The working relationship between Levie and Levin was worked out some time before Levin joined the company. Levin feels that it is a self-awareness on the part of the young CEO that makes the relationship work. “We’ve divvied up the responsibilities of running a fast growing company like Box. We’re each able to focus on the things we love to do and the things we are good at and I think that as a model can be very successful. But as with all relationships among human beings, it can also bring a lot of challenge and conflict. One of the things that made our relationship as good as it is, is that Arron and I worked together for a year with me in an advisory role and that gave us an opportunity to know and understand each other before we even really talked seriously about the idea of my coming on board full-time.”

Young entrepreneurs can benefit from more experienced business people joining their teams at critical points in their journey, but often when a company has been nurtured and bootstrapped, ensuring that the balance is correct can be a tough call and early stage entrepreneurs can be loath to give up so much control.

Levin says that this was not an issue when he joined Box, “Aaron has a clear vision of what the company can be and how to get there and the last thing I would want him to do is abdicate that responsibility. But there are skills related to leading a large organisation, communicating effectively, establishing and maintaining culture in a large organisation, structuring teams and those skills take time to develop. That’s where there is value in having someone around who has experience in that area. 20 guys in a room is a very different problem than Box today at 600 people hiring ten people a week.”

Rapid expansion

Box has seen impressive growth throughout the United States and now in Europe. When I spoke with Levin, he was sitting in Box’s new London’s West End which will be Box’s European HQ. “We’ve got five people in here, three visiting Americans and two permanently stationed. We hope to have about 100 people here by the end of next year.”

Box has hired David Quantrell to run the EMEA operations in partnership with Greg Strickland, VP of Global Operations and director of finance & business operations. In the past Quantrell ran McAffee’s EMEA operations and before that worked on Hewlett Packard’s software operations also in EMEA.

Crowded clouds

Since Box launched the cloud has become somewhat crowded with new services as businesses realise the possibilities for using these technologies. Levin acknowledges that the expansion in Europe may involve a fair amount of hard work. “I think we have a bit of a challenge in Europe because we are not as well-known here as we are in the United States”, he says. “But at this point we’re so much larger than some of the companies that are going after the same space that it’s really not a challenge for us to differentiate ourselves.”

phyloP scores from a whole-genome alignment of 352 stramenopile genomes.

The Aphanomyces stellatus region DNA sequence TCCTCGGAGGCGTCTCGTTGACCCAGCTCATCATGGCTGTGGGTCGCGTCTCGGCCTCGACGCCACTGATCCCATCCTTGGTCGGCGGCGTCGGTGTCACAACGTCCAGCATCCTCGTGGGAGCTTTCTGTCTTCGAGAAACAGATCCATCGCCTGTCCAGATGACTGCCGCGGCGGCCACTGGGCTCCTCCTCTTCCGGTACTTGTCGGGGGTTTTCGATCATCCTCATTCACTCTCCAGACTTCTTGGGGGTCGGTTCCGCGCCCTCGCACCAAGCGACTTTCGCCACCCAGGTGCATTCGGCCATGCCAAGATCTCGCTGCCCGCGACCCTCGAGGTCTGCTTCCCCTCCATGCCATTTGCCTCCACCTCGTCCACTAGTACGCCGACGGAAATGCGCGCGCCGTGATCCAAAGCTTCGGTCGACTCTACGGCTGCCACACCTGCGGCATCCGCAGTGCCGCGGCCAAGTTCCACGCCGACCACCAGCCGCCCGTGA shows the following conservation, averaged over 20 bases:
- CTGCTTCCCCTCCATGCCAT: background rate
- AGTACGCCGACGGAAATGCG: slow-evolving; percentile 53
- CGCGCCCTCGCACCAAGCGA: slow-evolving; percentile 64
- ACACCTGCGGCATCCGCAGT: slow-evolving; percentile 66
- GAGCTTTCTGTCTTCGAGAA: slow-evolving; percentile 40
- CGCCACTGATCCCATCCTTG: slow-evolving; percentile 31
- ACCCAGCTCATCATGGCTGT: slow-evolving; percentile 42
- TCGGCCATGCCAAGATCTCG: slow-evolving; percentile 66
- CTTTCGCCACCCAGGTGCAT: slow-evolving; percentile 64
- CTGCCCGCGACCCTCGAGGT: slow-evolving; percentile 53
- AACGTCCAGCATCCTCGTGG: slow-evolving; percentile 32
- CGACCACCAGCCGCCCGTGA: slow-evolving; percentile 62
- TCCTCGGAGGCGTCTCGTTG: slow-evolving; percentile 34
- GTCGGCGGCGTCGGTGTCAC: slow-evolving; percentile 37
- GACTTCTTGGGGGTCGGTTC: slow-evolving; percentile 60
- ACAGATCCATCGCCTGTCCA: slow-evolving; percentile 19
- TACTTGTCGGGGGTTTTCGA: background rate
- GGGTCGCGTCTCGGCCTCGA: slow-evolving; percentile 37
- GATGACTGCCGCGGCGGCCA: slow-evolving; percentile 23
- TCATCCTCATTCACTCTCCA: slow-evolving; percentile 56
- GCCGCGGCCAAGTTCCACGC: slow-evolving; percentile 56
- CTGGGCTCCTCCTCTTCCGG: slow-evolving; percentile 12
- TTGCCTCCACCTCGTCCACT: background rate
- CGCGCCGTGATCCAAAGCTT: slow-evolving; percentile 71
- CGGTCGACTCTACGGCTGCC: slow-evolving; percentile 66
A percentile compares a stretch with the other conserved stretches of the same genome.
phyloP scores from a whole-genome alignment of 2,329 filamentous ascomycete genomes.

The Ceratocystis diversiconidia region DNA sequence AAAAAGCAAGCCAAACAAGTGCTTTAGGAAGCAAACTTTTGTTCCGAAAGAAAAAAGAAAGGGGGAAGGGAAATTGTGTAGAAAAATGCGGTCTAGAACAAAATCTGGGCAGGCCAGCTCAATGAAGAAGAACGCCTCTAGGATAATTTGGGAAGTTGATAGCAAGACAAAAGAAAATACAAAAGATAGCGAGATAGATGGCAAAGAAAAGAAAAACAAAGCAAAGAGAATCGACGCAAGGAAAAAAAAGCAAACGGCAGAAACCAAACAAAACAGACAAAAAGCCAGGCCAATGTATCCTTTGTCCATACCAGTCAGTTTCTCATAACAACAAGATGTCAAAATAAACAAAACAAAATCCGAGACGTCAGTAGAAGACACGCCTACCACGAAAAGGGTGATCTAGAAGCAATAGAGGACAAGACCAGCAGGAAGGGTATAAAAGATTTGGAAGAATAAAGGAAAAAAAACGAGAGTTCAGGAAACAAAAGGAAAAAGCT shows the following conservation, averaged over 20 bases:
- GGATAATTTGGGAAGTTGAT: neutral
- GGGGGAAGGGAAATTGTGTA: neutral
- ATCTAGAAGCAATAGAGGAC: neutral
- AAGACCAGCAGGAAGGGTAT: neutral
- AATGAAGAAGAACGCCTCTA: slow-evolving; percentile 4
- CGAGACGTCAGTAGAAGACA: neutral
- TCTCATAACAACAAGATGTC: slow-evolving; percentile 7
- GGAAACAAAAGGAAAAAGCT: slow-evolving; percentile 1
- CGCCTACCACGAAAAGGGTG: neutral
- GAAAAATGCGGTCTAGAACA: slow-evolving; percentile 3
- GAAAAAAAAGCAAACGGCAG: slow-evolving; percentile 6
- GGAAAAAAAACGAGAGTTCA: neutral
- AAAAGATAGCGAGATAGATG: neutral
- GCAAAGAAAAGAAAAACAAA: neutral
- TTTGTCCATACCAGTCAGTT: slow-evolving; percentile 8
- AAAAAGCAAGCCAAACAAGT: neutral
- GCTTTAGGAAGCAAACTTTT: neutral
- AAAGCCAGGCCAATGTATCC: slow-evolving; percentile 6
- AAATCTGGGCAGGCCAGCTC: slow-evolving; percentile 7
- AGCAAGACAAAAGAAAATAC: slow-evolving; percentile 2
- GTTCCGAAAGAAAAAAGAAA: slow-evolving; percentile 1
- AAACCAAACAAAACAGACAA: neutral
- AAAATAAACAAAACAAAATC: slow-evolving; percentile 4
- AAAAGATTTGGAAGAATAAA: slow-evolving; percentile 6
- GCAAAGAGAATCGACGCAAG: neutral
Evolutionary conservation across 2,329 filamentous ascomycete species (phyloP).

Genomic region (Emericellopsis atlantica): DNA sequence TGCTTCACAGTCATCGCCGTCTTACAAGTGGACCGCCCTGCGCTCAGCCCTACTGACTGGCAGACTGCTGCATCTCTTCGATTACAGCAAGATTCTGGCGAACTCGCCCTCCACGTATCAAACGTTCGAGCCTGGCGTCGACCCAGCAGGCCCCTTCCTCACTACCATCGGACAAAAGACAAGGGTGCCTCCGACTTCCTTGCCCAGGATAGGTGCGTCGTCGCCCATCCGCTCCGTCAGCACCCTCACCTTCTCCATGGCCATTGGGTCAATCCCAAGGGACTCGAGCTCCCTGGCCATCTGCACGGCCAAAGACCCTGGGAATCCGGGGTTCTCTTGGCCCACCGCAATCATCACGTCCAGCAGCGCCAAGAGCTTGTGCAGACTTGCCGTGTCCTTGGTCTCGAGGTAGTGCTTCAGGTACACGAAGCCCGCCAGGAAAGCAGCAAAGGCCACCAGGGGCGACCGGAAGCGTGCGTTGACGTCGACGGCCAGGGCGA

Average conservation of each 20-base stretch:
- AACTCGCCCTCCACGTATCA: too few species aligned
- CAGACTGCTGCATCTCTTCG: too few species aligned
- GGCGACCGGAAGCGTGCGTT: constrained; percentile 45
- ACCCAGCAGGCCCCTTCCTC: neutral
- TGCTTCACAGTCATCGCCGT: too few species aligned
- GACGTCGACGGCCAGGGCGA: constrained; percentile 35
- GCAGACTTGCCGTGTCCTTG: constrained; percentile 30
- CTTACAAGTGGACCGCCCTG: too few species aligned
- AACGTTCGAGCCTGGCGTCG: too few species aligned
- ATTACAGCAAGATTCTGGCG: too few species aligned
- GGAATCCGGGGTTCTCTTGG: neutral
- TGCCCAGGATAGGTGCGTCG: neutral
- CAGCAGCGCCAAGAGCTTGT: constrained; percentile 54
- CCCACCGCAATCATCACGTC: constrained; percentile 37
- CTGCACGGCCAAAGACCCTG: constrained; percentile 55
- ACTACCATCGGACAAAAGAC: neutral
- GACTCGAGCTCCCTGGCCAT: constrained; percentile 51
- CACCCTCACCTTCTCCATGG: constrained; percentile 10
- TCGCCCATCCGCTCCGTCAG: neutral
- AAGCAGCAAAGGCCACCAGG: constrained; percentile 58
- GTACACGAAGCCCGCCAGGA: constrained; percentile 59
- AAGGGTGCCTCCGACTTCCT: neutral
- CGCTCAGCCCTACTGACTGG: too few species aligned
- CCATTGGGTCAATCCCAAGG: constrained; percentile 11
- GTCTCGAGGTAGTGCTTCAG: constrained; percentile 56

Levin was retired when Box tempted him back into full-time action working with the company. When considering his own youthful endeavours, would he have thought that he would end up working for a company with a CEO in his twenties?

“I remember in 1994 I was strolling down a street in San Francisco with Jim Breyer of Accel and we were both young guys then. One of his older partners said, “What if the US government allowed the Internet to be commercialised?” and I said, “Well, that will never happen. The government has been very clear that this is an academic project, they’ll never allow commercial use.” and he pushed, asking “What if they did?” and I told them, ‘It will change the world as we know it.’”

“Back then I could imagine working at a company like Box, the internet and the services it enables, including what we now call the cloud. It was very much in my mind and in the minds of a lot of people, even 15 years ago. Could I have imagined working for a 24-year-old? Probably not. I was the guy with the hair on fire in those days, seeking the advice of my elders.”

Levin feels that working with a younger entrepreneur is not really an issue when he is focused on helping to push business growth. “We all want the same things in life,” he says. “We want to play for the winning team, we want to make a difference, we want to have fun and we want to be compensated for the value we create. At Box I found all of those things. I found a group of people I enjoy working with, a company I could take a lot of pride in building and a vision I could get behind and I’m having a fabulous time.”

Image Credit: Cathyse67